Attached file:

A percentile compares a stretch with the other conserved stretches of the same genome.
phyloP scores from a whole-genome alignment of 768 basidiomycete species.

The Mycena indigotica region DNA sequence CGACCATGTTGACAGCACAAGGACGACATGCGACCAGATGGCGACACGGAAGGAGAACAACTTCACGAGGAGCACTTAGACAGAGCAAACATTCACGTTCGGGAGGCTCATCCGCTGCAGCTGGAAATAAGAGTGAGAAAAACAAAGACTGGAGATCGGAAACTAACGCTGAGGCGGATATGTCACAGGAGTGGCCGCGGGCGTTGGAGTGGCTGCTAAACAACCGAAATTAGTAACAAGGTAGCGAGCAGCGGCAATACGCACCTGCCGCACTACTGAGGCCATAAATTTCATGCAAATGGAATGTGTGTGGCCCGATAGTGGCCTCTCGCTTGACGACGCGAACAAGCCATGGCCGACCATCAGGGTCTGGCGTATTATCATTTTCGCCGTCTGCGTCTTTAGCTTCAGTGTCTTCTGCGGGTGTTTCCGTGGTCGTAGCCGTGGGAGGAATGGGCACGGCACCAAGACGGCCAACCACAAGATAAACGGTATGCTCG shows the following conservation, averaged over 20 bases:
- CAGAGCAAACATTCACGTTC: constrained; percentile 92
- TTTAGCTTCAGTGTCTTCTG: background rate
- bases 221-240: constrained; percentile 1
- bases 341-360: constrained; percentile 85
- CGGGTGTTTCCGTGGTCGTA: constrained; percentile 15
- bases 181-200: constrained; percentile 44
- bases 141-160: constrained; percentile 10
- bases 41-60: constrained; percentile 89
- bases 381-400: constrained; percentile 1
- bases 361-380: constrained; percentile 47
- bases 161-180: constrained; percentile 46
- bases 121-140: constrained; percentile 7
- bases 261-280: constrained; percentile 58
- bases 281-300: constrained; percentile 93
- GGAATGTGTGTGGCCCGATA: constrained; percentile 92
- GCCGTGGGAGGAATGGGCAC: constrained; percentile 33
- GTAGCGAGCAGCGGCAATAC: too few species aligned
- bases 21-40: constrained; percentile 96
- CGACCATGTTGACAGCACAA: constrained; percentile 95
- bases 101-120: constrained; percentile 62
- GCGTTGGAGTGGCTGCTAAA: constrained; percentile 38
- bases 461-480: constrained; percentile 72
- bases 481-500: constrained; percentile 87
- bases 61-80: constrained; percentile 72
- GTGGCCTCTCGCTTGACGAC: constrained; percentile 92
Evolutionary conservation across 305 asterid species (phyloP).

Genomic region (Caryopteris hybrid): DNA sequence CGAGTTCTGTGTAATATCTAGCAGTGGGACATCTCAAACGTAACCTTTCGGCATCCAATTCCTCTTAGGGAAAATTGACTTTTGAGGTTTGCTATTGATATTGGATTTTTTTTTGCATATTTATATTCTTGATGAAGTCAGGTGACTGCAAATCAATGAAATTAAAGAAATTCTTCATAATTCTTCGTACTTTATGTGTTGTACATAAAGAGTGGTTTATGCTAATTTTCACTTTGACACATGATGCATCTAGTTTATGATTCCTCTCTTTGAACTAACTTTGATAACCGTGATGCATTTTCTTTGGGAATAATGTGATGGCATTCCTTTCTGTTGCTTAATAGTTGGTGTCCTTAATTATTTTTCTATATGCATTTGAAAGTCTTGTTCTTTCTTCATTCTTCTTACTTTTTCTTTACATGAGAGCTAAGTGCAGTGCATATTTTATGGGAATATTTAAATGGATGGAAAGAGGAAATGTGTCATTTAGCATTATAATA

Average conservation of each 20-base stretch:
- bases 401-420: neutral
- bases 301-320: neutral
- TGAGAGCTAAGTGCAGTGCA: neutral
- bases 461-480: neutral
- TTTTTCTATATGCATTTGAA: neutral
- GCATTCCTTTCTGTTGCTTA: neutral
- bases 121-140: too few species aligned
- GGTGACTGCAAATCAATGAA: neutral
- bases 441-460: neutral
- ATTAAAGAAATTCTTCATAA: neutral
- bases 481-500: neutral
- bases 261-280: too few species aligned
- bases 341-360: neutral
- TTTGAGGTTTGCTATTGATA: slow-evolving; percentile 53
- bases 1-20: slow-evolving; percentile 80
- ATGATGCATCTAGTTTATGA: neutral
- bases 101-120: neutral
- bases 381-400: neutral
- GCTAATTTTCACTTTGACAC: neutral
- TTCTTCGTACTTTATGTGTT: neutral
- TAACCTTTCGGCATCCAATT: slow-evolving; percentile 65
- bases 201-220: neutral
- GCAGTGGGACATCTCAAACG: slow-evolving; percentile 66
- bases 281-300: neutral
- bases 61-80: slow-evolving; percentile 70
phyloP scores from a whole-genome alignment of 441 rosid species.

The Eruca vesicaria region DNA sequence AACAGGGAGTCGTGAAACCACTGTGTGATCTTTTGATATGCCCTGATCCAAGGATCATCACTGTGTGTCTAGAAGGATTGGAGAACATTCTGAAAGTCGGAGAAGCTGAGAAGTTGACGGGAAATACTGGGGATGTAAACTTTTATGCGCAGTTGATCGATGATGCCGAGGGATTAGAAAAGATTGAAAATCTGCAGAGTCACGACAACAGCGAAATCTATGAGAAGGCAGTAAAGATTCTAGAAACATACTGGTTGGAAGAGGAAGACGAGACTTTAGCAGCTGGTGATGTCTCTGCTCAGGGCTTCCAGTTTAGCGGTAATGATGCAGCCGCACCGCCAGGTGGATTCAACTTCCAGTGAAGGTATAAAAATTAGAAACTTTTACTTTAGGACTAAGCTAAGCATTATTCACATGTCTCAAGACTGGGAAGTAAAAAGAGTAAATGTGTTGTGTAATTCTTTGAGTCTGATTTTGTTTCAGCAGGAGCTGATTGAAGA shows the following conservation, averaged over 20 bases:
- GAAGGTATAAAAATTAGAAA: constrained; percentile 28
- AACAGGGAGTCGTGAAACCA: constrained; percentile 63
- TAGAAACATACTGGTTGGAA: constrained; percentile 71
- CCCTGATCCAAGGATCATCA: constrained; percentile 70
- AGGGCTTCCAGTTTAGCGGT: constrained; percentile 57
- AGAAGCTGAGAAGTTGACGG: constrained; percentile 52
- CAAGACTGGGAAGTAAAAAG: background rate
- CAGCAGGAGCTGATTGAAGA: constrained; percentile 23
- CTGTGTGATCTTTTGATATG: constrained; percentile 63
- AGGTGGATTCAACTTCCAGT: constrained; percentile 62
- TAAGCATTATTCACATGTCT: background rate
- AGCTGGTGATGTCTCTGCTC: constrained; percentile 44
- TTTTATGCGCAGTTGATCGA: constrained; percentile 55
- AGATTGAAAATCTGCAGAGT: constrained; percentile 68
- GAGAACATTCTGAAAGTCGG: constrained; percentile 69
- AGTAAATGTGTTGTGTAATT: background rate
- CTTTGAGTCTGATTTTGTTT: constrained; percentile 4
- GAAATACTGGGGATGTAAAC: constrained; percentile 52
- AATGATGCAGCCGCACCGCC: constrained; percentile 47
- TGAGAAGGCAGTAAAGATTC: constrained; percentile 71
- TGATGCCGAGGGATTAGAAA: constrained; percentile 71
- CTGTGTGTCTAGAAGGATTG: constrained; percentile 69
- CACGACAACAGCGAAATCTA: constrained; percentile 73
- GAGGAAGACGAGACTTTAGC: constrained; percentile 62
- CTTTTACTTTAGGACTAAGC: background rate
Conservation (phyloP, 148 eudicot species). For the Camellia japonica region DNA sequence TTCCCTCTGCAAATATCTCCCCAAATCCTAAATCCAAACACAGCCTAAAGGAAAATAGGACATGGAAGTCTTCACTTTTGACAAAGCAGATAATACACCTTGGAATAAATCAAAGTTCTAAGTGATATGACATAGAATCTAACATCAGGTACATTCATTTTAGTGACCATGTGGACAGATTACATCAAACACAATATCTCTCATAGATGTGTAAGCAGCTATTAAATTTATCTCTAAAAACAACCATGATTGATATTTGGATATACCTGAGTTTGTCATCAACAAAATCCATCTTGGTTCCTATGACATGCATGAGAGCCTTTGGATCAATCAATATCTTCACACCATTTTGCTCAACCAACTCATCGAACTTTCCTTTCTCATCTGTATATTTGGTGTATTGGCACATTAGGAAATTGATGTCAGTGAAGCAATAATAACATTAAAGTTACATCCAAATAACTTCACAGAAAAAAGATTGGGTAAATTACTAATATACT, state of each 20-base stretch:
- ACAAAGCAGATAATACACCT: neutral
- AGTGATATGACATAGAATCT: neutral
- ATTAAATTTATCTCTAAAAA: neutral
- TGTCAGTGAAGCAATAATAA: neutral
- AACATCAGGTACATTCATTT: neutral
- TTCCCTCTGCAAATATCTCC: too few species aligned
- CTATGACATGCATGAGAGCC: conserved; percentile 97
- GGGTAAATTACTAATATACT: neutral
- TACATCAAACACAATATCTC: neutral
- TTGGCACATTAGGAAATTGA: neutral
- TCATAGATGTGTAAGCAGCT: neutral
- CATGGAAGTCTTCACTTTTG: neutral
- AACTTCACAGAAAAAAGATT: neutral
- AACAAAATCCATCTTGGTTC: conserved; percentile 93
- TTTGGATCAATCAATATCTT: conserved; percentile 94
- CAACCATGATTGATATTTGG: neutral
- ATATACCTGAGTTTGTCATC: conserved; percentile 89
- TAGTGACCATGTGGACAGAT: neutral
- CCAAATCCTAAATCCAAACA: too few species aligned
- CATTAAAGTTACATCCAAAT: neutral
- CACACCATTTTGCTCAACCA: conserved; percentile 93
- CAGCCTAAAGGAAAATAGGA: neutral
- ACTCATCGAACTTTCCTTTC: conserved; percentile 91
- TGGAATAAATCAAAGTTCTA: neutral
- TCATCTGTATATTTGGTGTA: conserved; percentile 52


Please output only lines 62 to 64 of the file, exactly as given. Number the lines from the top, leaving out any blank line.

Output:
- CCCTGATCCAAGGATCATCA: constrained; percentile 70
- AGGGCTTCCAGTTTAGCGGT: constrained; percentile 57
- AGAAGCTGAGAAGTTGACGG: constrained; percentile 52